Kamado grills might be a little unusual in appearance, but they offer so much in cooking returns. Here’s everything you need to know about the egg-shaped cooking wonder.
Although a little unusual to look at, the Kamado grill has a long history that outdates the modern American grill by some distance.
A lot of cultures have a rich history of using clay pot-like vessels for cooking, with archaeologists finding remnants of egg-shaped ovens in East Asia dating as far back as 3000 years.
It’s thought that these pots were the earlier versions of the Kamado-style ovens that we now know today.
While the material has changed from clay to ceramic, much of the shape that made the oven so effective is still in place and continues to make these grills so great to use.
What Does Kamado Mean?
Although different countries have justifiable claims to the original oven, the name ‘kamado’ comes from the Japanese word for ‘stove’, and has become the broad name for this type of ceramic cooker.
What Are Kamado Grills Made With?
Modern day Kamado grills are mainly made with high-fire ceramics and refractory materials, with the outer layer built with ceramic tiles and high gloss paint.
The combination of these materials help ensure that the grill can withstand the high temperatures that it’s exposed to without the risk of cracking.
What Fuel Do Kamado Grills Need?
Just like modern day grills, the fuel that Kamados use can vary but in general they tend to use charcoal. Some models do work with gas or even electricity, but the best grills are almost always fuelled with charcoal.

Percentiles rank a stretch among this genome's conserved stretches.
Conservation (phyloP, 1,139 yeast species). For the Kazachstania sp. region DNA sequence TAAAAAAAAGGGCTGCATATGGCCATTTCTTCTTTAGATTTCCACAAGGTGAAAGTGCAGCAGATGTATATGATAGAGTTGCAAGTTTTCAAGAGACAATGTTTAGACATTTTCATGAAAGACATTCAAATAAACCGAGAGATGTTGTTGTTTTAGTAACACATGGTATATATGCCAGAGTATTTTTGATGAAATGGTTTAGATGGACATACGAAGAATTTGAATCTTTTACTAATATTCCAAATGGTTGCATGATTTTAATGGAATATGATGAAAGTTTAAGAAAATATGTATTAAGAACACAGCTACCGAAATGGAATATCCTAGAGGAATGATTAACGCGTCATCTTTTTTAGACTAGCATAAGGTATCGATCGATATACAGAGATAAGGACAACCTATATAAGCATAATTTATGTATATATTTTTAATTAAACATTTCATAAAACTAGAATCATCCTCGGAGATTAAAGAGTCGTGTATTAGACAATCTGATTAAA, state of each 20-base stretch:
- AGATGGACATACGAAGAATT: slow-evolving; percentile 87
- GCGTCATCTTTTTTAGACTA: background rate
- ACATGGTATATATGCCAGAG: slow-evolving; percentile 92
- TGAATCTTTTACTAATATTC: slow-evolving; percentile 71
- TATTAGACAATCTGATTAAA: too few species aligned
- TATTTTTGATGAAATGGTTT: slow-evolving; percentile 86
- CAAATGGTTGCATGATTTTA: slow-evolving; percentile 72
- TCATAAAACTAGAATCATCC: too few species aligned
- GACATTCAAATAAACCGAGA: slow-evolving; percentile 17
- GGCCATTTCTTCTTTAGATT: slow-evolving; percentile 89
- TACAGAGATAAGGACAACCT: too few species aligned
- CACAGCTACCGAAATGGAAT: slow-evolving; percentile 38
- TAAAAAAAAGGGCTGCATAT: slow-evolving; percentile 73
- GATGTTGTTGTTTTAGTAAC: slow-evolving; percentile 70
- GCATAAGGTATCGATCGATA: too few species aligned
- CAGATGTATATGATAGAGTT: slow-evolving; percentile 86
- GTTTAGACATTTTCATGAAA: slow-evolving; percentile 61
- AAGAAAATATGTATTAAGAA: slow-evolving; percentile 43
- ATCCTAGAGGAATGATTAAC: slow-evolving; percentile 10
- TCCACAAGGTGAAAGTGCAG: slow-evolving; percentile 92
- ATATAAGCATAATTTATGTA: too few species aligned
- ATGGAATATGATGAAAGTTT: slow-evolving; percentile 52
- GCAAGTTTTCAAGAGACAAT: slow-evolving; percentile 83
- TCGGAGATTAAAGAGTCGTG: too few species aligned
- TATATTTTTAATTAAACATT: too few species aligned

It is true that gas or electricity can help make things easier, but they don’t provide anywhere near the same quality of flavor as charcoal does.
Only with charcoal do you get that beautiful smoky taste and seared edge to your food. Always go with lump charcoal, and avoid briquettes altogether. The latter can contain additives and nasty chemicals that can be harmful in the long term,
Lump charcoal is also far more environmentally sustainable, owing to the fact that it’s much more ‘pure’ in composition, and doesn’t have the chemical contents that briquettes often do.
What Are the Benefits of a Kamado Grill?
Using a Kamado grill is far easier than it might look, and in fact they are deceptively versatile in terms of what they can cook.
They can easily handle any of your traditional BBQ meat, like burgers or ribs. However they really come into their own with smoked food, like beer can chicken, brisket, or Boston butt. It doesn’t just end there. They can make fantastic pizzas and bread, with the addition of some impressive Kamado grill accessories.
The key to its versatility and excellent performance is the oven’s ability to retain heat. This is due to its well built ceramic shell that allows for stable high heats, sometimes up to 750°F. In this respect they’re a lot like traditional pizza ovens and can bake or roast just as well as they can grill or smoke.
The compact shape and design of Kamado ceramic cookers makes them easier to clean than a lot of other types of grill.
What Kamado Grill Parts Are There?
The Kamado grill is more than just a shell though. It also has a few key features that make the oven the excellent performer that it is.
Good barbecuing is all about the control of airflow, and this is just as true with Kamado cooking as it is with traditional grills. As models like the Kamado Joe Classic has evolved, these attributes have improved from grill to grill.
To generate airflow, it has an intake damper (or vent) at its bottom, and an exhaust damper at the top. These vents are controllable so that you can adjust airflow and temperature as you cook.
Your meat rests upon a set of stainless steel grates that sit near the top of the grill dome. The default for these is often stainless steel, although you can also get cast iron grates for durability, or porcelain coated for better heat distribution.